Untouched India: Temples Of Arthuna

Photo by Rakesh Giri Goswami
Photo by Rakesh Giri Goswami
Rakesh Goswami

India’s cultural and historical heritage is fairly well documented. For centuries this has attracted people from around the globe to explore the same, more so in the last 100 years. Traveling has been a basic human activity undertaken for a variety of reasons. Improved means of communications-transportation has also increased tourist inflow towards India. The tourism literature has included almost all important destinations. But there are still many small unexplored areas in this country which needs attention of all those involved in tourism promotion. This piece is about one such place, which if promoted properly can become a hot tourist attraction.
Rajasthan state in the north west part of India is an important place for foreign as well as domestic tourists. The state is known for its history, culture, and diverse geography, fauna& flora which caters to the needs of tourists of every taste and every age group. Temple architecture is also one of the main components of cultural heritage. The southern-most part of the state, comprised of tribal districts of Banswara and Dungarpur, is also known in local traditions as the VAGAD area. Despite its current status as a backward tribal area, the region has lot to offer from a tourism point of view. Banswara is the district in which the village Arthuna is located, where you can find remnants and ruins of beautiful temples constructed between the 11th and 13th centuries by various rulers who controlled this area. Here, temple construction is not simple stone carvings, but it is sheer poetry in stones, and its description is beyond words.

Photo by Rakesh Giri Goswami


In the 8th century A.D., Raja Upendra of Malwa established the Parmar dynasty. Later on, sub branches of this extended its reigns over Vagad, Chandrawati, Bhinmal, and the Kiradu areas of Rajputana. Raja Pundarik, one of the members of the Parmar dynasty, set up his capital at Arthuna, whose original name is Amrawati or Uthhunaka. He and his descendents started the constructions of many temples. An inscription of the Paramara prince Chamundaraja records that he built a temple of Shiva called Mandaleshwar, in honor of his father, in 1079 A.D. Another inscription of 1080 A.D. mentions that his officer’s son, named Anantapala, also founded a temple of Mahadev.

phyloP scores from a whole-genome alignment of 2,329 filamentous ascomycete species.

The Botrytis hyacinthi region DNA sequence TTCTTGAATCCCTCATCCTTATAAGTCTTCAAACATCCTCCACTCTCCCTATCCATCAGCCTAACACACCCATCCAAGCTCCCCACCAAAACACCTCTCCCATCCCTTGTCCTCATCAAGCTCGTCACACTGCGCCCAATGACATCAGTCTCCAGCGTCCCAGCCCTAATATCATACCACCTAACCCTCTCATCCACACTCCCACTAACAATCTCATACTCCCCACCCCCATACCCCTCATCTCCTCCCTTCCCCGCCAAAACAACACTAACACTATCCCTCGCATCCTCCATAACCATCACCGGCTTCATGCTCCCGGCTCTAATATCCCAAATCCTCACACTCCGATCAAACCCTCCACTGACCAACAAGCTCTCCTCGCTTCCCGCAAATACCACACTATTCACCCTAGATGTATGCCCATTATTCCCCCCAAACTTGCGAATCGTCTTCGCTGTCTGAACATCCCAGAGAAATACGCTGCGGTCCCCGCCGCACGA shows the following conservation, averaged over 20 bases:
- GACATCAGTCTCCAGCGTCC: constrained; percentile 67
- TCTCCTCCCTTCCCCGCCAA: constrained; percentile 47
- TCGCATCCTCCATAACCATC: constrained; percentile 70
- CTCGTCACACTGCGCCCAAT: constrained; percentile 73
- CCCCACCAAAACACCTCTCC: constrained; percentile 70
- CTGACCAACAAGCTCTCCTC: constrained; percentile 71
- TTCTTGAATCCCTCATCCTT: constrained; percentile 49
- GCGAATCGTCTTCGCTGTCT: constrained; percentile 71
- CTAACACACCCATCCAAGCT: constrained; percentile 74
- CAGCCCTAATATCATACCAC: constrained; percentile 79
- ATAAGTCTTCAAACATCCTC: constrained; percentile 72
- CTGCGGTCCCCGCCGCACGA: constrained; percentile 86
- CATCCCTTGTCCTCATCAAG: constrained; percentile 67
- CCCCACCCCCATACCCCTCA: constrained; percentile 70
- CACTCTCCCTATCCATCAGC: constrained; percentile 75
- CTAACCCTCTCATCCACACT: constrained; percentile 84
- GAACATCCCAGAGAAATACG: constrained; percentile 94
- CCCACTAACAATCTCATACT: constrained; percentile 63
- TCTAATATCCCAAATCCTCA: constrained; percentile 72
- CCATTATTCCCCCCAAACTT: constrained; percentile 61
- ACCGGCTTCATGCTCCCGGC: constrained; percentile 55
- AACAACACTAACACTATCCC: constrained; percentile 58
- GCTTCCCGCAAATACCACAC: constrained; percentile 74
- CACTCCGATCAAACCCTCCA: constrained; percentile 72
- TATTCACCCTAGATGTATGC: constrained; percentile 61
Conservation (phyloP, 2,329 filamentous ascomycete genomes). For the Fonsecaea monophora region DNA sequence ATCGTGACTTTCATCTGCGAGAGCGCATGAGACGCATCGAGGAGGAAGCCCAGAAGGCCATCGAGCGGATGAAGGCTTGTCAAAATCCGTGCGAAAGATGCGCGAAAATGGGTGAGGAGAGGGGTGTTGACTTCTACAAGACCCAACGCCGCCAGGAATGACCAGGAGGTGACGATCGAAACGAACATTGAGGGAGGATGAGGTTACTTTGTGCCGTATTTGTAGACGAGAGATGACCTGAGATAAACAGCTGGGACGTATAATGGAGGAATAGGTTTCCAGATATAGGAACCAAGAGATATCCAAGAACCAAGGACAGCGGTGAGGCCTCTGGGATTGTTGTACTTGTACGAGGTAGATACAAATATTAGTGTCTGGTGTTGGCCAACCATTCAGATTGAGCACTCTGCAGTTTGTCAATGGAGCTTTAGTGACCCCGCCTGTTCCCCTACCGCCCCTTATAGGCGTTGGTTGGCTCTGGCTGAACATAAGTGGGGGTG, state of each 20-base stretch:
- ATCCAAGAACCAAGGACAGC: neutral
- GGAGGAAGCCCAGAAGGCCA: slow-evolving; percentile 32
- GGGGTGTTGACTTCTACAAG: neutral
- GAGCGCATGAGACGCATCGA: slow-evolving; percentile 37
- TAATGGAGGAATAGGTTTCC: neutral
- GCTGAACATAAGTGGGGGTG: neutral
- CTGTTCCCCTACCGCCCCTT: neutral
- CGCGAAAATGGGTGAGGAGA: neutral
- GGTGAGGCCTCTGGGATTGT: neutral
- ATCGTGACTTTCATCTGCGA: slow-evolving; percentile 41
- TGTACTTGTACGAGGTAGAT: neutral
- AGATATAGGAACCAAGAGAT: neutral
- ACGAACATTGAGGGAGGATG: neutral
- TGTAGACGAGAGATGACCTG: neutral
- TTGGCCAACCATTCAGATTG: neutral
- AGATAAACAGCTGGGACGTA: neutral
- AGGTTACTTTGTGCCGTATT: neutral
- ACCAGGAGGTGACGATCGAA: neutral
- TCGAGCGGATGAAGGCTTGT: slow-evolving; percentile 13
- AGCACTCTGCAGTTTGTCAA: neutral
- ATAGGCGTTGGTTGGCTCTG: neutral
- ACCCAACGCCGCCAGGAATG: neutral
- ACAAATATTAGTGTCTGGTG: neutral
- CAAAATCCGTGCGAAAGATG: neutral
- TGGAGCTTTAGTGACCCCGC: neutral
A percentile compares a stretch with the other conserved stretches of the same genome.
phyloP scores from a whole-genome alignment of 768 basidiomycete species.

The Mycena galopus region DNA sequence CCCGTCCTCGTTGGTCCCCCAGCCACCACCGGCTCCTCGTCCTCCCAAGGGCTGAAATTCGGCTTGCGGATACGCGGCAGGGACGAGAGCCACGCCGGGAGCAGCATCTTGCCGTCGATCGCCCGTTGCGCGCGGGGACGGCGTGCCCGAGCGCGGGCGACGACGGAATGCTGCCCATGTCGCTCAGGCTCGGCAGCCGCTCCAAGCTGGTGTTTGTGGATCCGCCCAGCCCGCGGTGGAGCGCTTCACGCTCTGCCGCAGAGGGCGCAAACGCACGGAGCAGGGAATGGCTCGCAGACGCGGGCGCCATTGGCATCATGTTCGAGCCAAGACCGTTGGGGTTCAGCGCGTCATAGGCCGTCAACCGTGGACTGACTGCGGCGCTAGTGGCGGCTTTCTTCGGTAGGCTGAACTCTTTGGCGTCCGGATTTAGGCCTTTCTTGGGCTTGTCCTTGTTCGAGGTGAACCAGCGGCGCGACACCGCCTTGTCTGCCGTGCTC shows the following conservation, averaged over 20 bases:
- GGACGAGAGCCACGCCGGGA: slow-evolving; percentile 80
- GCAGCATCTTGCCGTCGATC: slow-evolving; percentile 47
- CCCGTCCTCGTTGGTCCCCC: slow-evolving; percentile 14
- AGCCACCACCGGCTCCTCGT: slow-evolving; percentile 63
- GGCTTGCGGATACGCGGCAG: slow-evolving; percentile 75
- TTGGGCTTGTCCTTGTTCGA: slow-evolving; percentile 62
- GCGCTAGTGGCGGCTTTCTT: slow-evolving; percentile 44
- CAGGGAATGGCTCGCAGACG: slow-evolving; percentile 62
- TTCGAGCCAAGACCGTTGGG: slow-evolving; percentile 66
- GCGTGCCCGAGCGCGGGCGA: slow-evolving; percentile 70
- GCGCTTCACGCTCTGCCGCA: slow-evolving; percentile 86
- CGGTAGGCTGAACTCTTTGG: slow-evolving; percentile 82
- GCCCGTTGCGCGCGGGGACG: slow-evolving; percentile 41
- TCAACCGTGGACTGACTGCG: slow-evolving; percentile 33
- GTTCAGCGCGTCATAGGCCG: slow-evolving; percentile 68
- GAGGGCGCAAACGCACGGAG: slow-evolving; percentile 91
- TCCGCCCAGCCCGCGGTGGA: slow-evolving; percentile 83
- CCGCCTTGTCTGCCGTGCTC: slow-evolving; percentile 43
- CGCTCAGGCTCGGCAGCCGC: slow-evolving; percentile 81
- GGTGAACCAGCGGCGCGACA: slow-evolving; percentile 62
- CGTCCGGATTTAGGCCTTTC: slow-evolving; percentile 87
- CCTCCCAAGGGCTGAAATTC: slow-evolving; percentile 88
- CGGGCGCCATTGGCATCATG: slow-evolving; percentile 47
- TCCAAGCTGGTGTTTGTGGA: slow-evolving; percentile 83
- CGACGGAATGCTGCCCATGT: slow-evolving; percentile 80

Photo by Rakesh Giri Goswami


Arthuna is now a well-developed village falling under the Garhi tehsil of the Banswara district in south Rajasthan. It is 55 kilometers southwest of Banswara, and 150 kilometers south of the famous city of lakes Udaipur. Arthuna is well connected by a tar road to Banswara and the Gujarat town of Santrampur. Udaipur is also the nearest airport. Ratlam, an important town, is 115 kilometers away from Arthuna. The ruins of the temples are spread around in a 1.5 square kilometer area in the south east direction from the village at a 1.5-2.0 kilometer distance.

Photo by Rakesh Giri Goswami

The Temples

The temples are broken up into several complexes. Looking to the religious beliefs of different rulers, Arthuna temples are a mixture of Shivaism, Jainism, and Vaishnavites. In 1954, the Archaeological Survey of India started excavations here and brought out the existence of the following temple complexes.

Shiva temples: The most important and largest is the Mandleshwar Shiva temple, and as per inscription of 1080 A.D., it was constructed by Raja Chamundaraj in memory of his father, Raja Mandalik. This temple is completely protected and locals regularly visit this to offer prayers. Just near to this, there is the Arthuniya Hanuman temple, built by Raja Vijayraj in 1107 A.D. Someshwar Mahadev is also an important temple in this group. Here you can see stone carvings of Shiva Tandav, Andhak Vadh, and goddess Chamunda.

Photo by Rakesh Giri Goswami

Jain temple complex: Built in the 12th century by the then rulers. Just near to this, there is another temple, Chusath Yogini, or Arthuniya Mahadev.

Hanuman Garhi: Since temples were built at different times, they were constructed in groups. There is one more distinct group known as the Hanuman Garhi complex; an important spot, as a place where a black stone statue of Lord Hanuman was found. A small temple of Neelkanth Mahadev is also part of this group.

Shivacharya temple: This is related to a saint of a tantrik sect, known as Kanphate Nath Yogis.

Kumbheshwar temple: This is dedicated to goddess Durga.

The general style of temple architecture at Arthuna is same as was prevalent in India at that time. Temples were built in Nagara style, which means that the base was an elevated square or rectangular platform on which the main body of the temple was set. The main gate was followed by a Garbha Griha. The top part was tapered with a metallic cover known as Kalash. The best time to visit Arthuna is between September and March, as the climates are reasonably sub-humid. As the surrounding area around Arthuna evolves, it has become a quaint retreat in a colorful village to grab some grub before or after visiting the temples.

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